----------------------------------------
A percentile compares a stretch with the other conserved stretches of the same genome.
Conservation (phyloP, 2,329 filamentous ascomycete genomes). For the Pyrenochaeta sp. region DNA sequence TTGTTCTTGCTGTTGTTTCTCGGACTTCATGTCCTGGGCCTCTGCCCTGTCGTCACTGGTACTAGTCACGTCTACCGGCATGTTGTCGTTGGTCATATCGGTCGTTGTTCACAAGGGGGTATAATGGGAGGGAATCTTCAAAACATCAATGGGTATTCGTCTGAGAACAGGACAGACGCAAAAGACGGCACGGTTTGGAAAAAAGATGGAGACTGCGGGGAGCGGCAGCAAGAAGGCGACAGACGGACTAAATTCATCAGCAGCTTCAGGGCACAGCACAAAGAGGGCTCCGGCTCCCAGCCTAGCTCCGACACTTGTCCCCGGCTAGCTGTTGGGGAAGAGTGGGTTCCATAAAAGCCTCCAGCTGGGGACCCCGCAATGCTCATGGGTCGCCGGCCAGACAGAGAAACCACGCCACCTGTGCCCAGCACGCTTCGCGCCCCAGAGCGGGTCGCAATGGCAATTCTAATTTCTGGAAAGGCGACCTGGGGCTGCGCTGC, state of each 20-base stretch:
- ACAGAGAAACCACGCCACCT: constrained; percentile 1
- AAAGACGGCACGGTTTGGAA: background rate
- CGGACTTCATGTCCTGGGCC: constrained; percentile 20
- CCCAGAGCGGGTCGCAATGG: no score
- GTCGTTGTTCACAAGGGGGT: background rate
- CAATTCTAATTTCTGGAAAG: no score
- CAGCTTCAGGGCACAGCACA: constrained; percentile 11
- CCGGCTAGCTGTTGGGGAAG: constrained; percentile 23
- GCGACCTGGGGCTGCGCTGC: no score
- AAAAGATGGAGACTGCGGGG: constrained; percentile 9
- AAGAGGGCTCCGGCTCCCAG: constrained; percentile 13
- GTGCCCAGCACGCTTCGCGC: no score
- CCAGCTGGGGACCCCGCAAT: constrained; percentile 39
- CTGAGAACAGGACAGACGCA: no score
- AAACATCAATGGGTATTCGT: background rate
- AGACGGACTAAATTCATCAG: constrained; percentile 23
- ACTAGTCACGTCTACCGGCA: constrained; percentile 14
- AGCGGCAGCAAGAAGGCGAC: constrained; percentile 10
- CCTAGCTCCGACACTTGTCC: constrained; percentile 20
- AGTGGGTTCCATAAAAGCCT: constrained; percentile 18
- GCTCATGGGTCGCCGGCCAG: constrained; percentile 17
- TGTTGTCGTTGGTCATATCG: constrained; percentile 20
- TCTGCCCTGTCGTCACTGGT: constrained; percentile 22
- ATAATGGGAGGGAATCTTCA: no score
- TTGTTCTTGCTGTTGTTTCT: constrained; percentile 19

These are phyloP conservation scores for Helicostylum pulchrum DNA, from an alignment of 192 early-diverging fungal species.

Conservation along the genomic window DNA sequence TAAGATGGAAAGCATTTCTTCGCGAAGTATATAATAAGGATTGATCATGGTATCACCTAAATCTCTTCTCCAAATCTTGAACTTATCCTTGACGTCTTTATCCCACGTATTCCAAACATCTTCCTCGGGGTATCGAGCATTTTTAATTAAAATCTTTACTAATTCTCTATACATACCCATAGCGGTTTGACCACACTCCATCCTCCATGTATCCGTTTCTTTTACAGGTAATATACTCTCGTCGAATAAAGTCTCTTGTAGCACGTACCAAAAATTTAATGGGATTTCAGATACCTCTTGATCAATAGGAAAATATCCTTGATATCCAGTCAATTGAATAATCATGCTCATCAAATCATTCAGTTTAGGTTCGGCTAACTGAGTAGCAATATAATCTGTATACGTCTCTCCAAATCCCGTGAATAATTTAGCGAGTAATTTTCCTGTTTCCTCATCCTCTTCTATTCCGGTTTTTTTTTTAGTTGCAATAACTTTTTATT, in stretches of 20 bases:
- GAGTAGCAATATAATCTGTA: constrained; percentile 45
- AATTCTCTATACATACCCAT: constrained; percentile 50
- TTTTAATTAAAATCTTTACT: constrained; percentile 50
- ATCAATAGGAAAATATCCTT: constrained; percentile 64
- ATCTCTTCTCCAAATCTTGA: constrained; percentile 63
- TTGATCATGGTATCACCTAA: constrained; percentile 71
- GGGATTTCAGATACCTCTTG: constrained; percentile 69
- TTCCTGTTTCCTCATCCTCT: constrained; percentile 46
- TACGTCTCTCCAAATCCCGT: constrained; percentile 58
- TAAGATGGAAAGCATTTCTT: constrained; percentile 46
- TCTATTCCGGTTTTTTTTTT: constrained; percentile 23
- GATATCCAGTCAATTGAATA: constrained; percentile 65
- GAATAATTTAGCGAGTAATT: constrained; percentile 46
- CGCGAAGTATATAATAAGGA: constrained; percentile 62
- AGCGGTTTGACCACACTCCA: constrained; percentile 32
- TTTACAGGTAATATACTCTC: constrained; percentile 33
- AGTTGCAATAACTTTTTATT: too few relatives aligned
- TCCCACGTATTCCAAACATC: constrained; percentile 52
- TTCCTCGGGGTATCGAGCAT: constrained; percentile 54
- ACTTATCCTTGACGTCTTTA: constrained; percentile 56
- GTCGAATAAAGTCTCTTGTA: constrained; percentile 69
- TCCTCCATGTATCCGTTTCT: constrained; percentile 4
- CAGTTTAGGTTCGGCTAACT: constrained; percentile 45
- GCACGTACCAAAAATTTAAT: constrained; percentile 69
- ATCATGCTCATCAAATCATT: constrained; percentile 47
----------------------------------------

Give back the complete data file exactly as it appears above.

A percentile compares a stretch with the other conserved stretches of the same genome.
Conservation (phyloP, 2,329 filamentous ascomycete genomes). For the Pyrenochaeta sp. region DNA sequence TTGTTCTTGCTGTTGTTTCTCGGACTTCATGTCCTGGGCCTCTGCCCTGTCGTCACTGGTACTAGTCACGTCTACCGGCATGTTGTCGTTGGTCATATCGGTCGTTGTTCACAAGGGGGTATAATGGGAGGGAATCTTCAAAACATCAATGGGTATTCGTCTGAGAACAGGACAGACGCAAAAGACGGCACGGTTTGGAAAAAAGATGGAGACTGCGGGGAGCGGCAGCAAGAAGGCGACAGACGGACTAAATTCATCAGCAGCTTCAGGGCACAGCACAAAGAGGGCTCCGGCTCCCAGCCTAGCTCCGACACTTGTCCCCGGCTAGCTGTTGGGGAAGAGTGGGTTCCATAAAAGCCTCCAGCTGGGGACCCCGCAATGCTCATGGGTCGCCGGCCAGACAGAGAAACCACGCCACCTGTGCCCAGCACGCTTCGCGCCCCAGAGCGGGTCGCAATGGCAATTCTAATTTCTGGAAAGGCGACCTGGGGCTGCGCTGC, state of each 20-base stretch:
- ACAGAGAAACCACGCCACCT: constrained; percentile 1
- AAAGACGGCACGGTTTGGAA: background rate
- CGGACTTCATGTCCTGGGCC: constrained; percentile 20
- CCCAGAGCGGGTCGCAATGG: no score
- GTCGTTGTTCACAAGGGGGT: background rate
- CAATTCTAATTTCTGGAAAG: no score
- CAGCTTCAGGGCACAGCACA: constrained; percentile 11
- CCGGCTAGCTGTTGGGGAAG: constrained; percentile 23
- GCGACCTGGGGCTGCGCTGC: no score
- AAAAGATGGAGACTGCGGGG: constrained; percentile 9
- AAGAGGGCTCCGGCTCCCAG: constrained; percentile 13
- GTGCCCAGCACGCTTCGCGC: no score
- CCAGCTGGGGACCCCGCAAT: constrained; percentile 39
- CTGAGAACAGGACAGACGCA: no score
- AAACATCAATGGGTATTCGT: background rate
- AGACGGACTAAATTCATCAG: constrained; percentile 23
- ACTAGTCACGTCTACCGGCA: constrained; percentile 14
- AGCGGCAGCAAGAAGGCGAC: constrained; percentile 10
- CCTAGCTCCGACACTTGTCC: constrained; percentile 20
- AGTGGGTTCCATAAAAGCCT: constrained; percentile 18
- GCTCATGGGTCGCCGGCCAG: constrained; percentile 17
- TGTTGTCGTTGGTCATATCG: constrained; percentile 20
- TCTGCCCTGTCGTCACTGGT: constrained; percentile 22
- ATAATGGGAGGGAATCTTCA: no score
- TTGTTCTTGCTGTTGTTTCT: constrained; percentile 19

These are phyloP conservation scores for Helicostylum pulchrum DNA, from an alignment of 192 early-diverging fungal species.

Conservation along the genomic window DNA sequence TAAGATGGAAAGCATTTCTTCGCGAAGTATATAATAAGGATTGATCATGGTATCACCTAAATCTCTTCTCCAAATCTTGAACTTATCCTTGACGTCTTTATCCCACGTATTCCAAACATCTTCCTCGGGGTATCGAGCATTTTTAATTAAAATCTTTACTAATTCTCTATACATACCCATAGCGGTTTGACCACACTCCATCCTCCATGTATCCGTTTCTTTTACAGGTAATATACTCTCGTCGAATAAAGTCTCTTGTAGCACGTACCAAAAATTTAATGGGATTTCAGATACCTCTTGATCAATAGGAAAATATCCTTGATATCCAGTCAATTGAATAATCATGCTCATCAAATCATTCAGTTTAGGTTCGGCTAACTGAGTAGCAATATAATCTGTATACGTCTCTCCAAATCCCGTGAATAATTTAGCGAGTAATTTTCCTGTTTCCTCATCCTCTTCTATTCCGGTTTTTTTTTTAGTTGCAATAACTTTTTATT, in stretches of 20 bases:
- GAGTAGCAATATAATCTGTA: constrained; percentile 45
- AATTCTCTATACATACCCAT: constrained; percentile 50
- TTTTAATTAAAATCTTTACT: constrained; percentile 50
- ATCAATAGGAAAATATCCTT: constrained; percentile 64
- ATCTCTTCTCCAAATCTTGA: constrained; percentile 63
- TTGATCATGGTATCACCTAA: constrained; percentile 71
- GGGATTTCAGATACCTCTTG: constrained; percentile 69
- TTCCTGTTTCCTCATCCTCT: constrained; percentile 46
- TACGTCTCTCCAAATCCCGT: constrained; percentile 58
- TAAGATGGAAAGCATTTCTT: constrained; percentile 46
- TCTATTCCGGTTTTTTTTTT: constrained; percentile 23
- GATATCCAGTCAATTGAATA: constrained; percentile 65
- GAATAATTTAGCGAGTAATT: constrained; percentile 46
- CGCGAAGTATATAATAAGGA: constrained; percentile 62
- AGCGGTTTGACCACACTCCA: constrained; percentile 32
- TTTACAGGTAATATACTCTC: constrained; percentile 33
- AGTTGCAATAACTTTTTATT: too few relatives aligned
- TCCCACGTATTCCAAACATC: constrained; percentile 52
- TTCCTCGGGGTATCGAGCAT: constrained; percentile 54
- ACTTATCCTTGACGTCTTTA: constrained; percentile 56
- GTCGAATAAAGTCTCTTGTA: constrained; percentile 69
- TCCTCCATGTATCCGTTTCT: constrained; percentile 4
- CAGTTTAGGTTCGGCTAACT: constrained; percentile 45
- GCACGTACCAAAAATTTAAT: constrained; percentile 69
- ATCATGCTCATCAAATCATT: constrained; percentile 47